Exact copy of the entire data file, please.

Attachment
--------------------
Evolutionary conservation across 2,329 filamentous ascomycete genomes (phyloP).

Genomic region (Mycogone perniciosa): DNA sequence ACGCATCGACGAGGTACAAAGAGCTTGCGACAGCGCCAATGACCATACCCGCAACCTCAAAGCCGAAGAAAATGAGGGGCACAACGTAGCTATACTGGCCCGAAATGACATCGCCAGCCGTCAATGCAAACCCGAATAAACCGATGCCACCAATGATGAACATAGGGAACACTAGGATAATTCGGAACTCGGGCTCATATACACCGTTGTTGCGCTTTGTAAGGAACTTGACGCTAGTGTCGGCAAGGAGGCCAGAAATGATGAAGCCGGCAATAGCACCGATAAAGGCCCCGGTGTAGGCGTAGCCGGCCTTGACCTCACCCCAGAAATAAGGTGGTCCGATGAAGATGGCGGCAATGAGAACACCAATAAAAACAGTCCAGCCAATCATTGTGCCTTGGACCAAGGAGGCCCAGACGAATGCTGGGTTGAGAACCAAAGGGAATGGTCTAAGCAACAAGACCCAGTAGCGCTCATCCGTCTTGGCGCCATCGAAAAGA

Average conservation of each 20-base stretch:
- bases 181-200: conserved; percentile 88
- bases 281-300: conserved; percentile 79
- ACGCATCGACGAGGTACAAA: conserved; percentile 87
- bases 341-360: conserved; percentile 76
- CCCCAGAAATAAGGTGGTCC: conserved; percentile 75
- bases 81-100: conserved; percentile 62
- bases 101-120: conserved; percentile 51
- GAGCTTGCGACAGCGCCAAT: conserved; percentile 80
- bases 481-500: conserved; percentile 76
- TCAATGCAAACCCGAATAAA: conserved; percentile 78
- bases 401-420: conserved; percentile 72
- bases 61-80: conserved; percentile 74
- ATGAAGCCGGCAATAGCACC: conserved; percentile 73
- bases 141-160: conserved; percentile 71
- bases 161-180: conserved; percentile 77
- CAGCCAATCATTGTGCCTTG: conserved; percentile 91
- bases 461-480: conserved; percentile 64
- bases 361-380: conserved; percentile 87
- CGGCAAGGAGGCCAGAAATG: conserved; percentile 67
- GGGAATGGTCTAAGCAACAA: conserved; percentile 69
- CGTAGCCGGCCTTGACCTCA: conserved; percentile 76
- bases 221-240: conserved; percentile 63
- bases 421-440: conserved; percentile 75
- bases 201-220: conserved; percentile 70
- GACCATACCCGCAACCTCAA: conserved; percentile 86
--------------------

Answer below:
Evolutionary conservation across 2,329 filamentous ascomycete genomes (phyloP).

Genomic region (Mycogone perniciosa): DNA sequence ACGCATCGACGAGGTACAAAGAGCTTGCGACAGCGCCAATGACCATACCCGCAACCTCAAAGCCGAAGAAAATGAGGGGCACAACGTAGCTATACTGGCCCGAAATGACATCGCCAGCCGTCAATGCAAACCCGAATAAACCGATGCCACCAATGATGAACATAGGGAACACTAGGATAATTCGGAACTCGGGCTCATATACACCGTTGTTGCGCTTTGTAAGGAACTTGACGCTAGTGTCGGCAAGGAGGCCAGAAATGATGAAGCCGGCAATAGCACCGATAAAGGCCCCGGTGTAGGCGTAGCCGGCCTTGACCTCACCCCAGAAATAAGGTGGTCCGATGAAGATGGCGGCAATGAGAACACCAATAAAAACAGTCCAGCCAATCATTGTGCCTTGGACCAAGGAGGCCCAGACGAATGCTGGGTTGAGAACCAAAGGGAATGGTCTAAGCAACAAGACCCAGTAGCGCTCATCCGTCTTGGCGCCATCGAAAAGA

Average conservation of each 20-base stretch:
- bases 181-200: conserved; percentile 88
- bases 281-300: conserved; percentile 79
- ACGCATCGACGAGGTACAAA: conserved; percentile 87
- bases 341-360: conserved; percentile 76
- CCCCAGAAATAAGGTGGTCC: conserved; percentile 75
- bases 81-100: conserved; percentile 62
- bases 101-120: conserved; percentile 51
- GAGCTTGCGACAGCGCCAAT: conserved; percentile 80
- bases 481-500: conserved; percentile 76
- TCAATGCAAACCCGAATAAA: conserved; percentile 78
- bases 401-420: conserved; percentile 72
- bases 61-80: conserved; percentile 74
- ATGAAGCCGGCAATAGCACC: conserved; percentile 73
- bases 141-160: conserved; percentile 71
- bases 161-180: conserved; percentile 77
- CAGCCAATCATTGTGCCTTG: conserved; percentile 91
- bases 461-480: conserved; percentile 64
- bases 361-380: conserved; percentile 87
- CGGCAAGGAGGCCAGAAATG: conserved; percentile 67
- GGGAATGGTCTAAGCAACAA: conserved; percentile 69
- CGTAGCCGGCCTTGACCTCA: conserved; percentile 76
- bases 221-240: conserved; percentile 63
- bases 421-440: conserved; percentile 75
- bases 201-220: conserved; percentile 70
- GACCATACCCGCAACCTCAA: conserved; percentile 86